Stars made of dark matter could explain the amazing discoveries made by the James Webb Space Telescope.
What is dark energy?
You, me and everything around us are made of A normal issueA normal issueWhat we are made of – such as protons, neutrons and electrons. Everything we can see and feel, from stars and planets to plants, animals and rocks, is “ordinary matter.”. But we are the exception. Because “ordinary matter” is not natural at all. They make up only an estimated 5 percent of everything in the universe. The remainder is dark matter (27 percent) and dark energy (68 percent).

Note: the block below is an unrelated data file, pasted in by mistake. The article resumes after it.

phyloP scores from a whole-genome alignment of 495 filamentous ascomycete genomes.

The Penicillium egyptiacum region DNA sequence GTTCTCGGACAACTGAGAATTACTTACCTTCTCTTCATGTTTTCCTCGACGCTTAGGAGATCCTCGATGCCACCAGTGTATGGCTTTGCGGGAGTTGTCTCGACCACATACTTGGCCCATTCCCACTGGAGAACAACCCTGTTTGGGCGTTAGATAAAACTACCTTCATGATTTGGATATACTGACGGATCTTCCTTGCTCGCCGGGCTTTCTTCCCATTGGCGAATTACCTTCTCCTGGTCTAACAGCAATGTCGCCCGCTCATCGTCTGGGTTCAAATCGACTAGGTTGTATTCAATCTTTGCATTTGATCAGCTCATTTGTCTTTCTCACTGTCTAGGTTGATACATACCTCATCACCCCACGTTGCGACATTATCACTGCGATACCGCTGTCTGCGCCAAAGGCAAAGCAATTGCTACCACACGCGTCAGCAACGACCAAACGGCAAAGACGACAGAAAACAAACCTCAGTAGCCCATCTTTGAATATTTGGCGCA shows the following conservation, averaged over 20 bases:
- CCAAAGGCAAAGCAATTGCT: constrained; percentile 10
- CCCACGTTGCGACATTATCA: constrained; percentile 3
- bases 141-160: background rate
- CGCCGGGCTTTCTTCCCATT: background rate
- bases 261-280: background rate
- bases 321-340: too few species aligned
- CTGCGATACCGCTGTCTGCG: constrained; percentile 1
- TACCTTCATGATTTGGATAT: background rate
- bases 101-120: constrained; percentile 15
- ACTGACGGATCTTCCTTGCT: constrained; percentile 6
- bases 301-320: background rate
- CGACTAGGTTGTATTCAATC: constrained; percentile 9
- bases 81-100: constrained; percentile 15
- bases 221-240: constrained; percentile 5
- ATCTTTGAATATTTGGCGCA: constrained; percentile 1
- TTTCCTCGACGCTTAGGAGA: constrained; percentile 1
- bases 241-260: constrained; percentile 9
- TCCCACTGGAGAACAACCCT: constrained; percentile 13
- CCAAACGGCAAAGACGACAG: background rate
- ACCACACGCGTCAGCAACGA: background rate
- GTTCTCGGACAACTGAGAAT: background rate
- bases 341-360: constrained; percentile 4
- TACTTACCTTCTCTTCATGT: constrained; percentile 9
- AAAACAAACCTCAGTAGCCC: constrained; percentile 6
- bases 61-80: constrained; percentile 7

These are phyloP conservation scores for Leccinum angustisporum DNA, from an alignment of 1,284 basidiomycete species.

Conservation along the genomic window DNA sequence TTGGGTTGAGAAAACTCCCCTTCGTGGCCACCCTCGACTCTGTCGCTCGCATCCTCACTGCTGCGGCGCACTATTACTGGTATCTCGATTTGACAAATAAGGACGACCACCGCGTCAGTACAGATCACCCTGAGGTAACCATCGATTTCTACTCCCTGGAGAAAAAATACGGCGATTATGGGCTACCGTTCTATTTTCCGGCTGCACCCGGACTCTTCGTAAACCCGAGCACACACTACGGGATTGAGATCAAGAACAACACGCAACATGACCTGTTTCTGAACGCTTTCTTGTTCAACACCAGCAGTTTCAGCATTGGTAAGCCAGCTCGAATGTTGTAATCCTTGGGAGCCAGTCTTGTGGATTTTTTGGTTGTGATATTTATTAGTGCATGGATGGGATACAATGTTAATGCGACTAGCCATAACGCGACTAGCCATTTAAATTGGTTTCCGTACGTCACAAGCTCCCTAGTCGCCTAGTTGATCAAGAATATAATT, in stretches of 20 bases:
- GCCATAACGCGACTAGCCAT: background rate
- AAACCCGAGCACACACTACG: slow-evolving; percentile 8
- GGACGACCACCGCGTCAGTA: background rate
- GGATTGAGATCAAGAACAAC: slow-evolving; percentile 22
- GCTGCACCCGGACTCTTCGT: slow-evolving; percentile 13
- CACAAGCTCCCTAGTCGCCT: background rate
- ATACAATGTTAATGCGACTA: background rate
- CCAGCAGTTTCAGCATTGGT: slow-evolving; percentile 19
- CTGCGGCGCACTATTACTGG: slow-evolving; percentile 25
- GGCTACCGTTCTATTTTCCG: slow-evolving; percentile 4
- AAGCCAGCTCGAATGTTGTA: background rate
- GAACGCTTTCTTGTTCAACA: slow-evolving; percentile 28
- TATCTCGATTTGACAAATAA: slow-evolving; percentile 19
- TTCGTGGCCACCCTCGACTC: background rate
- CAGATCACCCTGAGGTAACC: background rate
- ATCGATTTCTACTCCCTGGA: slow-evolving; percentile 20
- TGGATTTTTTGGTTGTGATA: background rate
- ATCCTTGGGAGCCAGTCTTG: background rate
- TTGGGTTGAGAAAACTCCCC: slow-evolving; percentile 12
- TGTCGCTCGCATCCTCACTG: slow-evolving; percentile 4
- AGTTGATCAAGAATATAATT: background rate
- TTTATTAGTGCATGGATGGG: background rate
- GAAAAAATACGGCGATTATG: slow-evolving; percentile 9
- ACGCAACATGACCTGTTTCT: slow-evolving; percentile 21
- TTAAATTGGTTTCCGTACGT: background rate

But we know little about this dark side of the world.
Aftenposten recently wrote that researchers using the James Webb Space Telescope have discovered several galaxies that appear to be “fully developed” already 3 to 400 million years after the beginning of the universe, or the Big Bang, 13.8 billion years ago.
But there’s a problem: based on the current understanding of the laws of physics, galaxies shouldn’t be there.
Now some researchers think they have an explanation. It’s about so-called dark matter.
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